Runa Runa writes: When I first read the article, I rushed to my sewing room and grabbed my measuring tape. After a few minutes, I realized that the original instructions didn't provide enough ease, so I added "a bit" to the measurements. My first trial was using a 16" & 32" square. This "fit", but was too short & did not have sufficient ease in the bust (I'm 40-31-40 for BWH (I'm a 36DD, so fitting the bust is always a challenge)).

I then estimated that I ought to try 18"&36" squares. Since I didn't want to waste any more fabric, I created a spreadsheet in Excel showing the estimated length and circumference of the shirt using various sized pairs of squares.

Sample formulae:
* length of sides of small square x -17
* length of sides of large square 2x -34
* hypoteneuse of small square = sqrt(2*((x-1)*(x-1))) -22.63
* hypotenuese of large square = sqrt(2*((2x-1)*(2x-1))) - 46.67
* Length of shirt = 1/2 Hypoteneuse of large square -23.33
* circumference of hem (and much of the shirt) = 2 * hypoteneuse of small square - 45.25
Posted: 2:09 pm on May 22nd

bundle bundle writes: hi
am new here,just got my copy and cant wait to try it,I understand the ammendmants mean the measurement for the small square is now measured along the lenght of the square not accross the diagonal,my computer is well away from my sewing room is it posible to print out the comments to take accross there please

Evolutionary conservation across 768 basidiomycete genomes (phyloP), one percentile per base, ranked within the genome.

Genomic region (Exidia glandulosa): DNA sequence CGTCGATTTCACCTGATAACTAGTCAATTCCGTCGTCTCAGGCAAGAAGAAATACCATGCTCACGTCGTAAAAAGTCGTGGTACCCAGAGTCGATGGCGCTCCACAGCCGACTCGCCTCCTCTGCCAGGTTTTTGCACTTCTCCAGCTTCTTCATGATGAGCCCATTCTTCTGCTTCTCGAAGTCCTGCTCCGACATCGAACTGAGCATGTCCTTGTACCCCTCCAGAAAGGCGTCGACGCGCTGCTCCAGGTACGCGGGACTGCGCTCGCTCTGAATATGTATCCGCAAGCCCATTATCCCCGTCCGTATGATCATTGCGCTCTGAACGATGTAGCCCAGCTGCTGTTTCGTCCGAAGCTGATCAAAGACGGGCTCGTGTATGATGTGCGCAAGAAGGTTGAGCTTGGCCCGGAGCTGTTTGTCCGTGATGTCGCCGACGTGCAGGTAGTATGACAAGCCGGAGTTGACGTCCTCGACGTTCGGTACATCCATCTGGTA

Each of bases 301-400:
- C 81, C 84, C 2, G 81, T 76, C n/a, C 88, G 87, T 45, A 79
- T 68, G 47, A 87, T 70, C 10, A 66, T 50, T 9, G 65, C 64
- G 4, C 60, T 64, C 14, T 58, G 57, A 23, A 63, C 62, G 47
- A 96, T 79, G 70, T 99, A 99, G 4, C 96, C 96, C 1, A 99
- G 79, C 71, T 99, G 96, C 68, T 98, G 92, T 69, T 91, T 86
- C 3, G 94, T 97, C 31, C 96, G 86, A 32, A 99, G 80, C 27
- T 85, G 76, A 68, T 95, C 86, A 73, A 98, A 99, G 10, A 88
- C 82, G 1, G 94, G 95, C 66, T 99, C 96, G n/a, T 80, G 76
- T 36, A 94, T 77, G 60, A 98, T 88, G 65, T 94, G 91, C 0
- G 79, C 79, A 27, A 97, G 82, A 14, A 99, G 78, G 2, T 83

bundle
Posted: 10:56 am on May 22nd

missmelanie missmelanie writes: I made this within the hour of buying the magazine. It turned out terrible because I cut the neck opening to large. I decided to try again. It turned out Marvelous!!! I am now working on a third, it is finished but I want to add embellishment to the neckline. When making your squares you need to go back to basic algebra and calculate based on the triangle formula. A^2+B^2=C^2. A and B are equal and C = your widest body measurement. Now you get 2A^2=C^2. Find the measurement for A. Divide A by 2 and now You will have a small square the correct size. Add SA. The large square is 2x the size of the small one without SA and then add seam allowance. Hope this helps. I have been messing around with bias for a while now and so I knew how to figure my square sizes. I like the idea of adding a band around the bottom for a longer length. I want to know how you got the length for the sundress???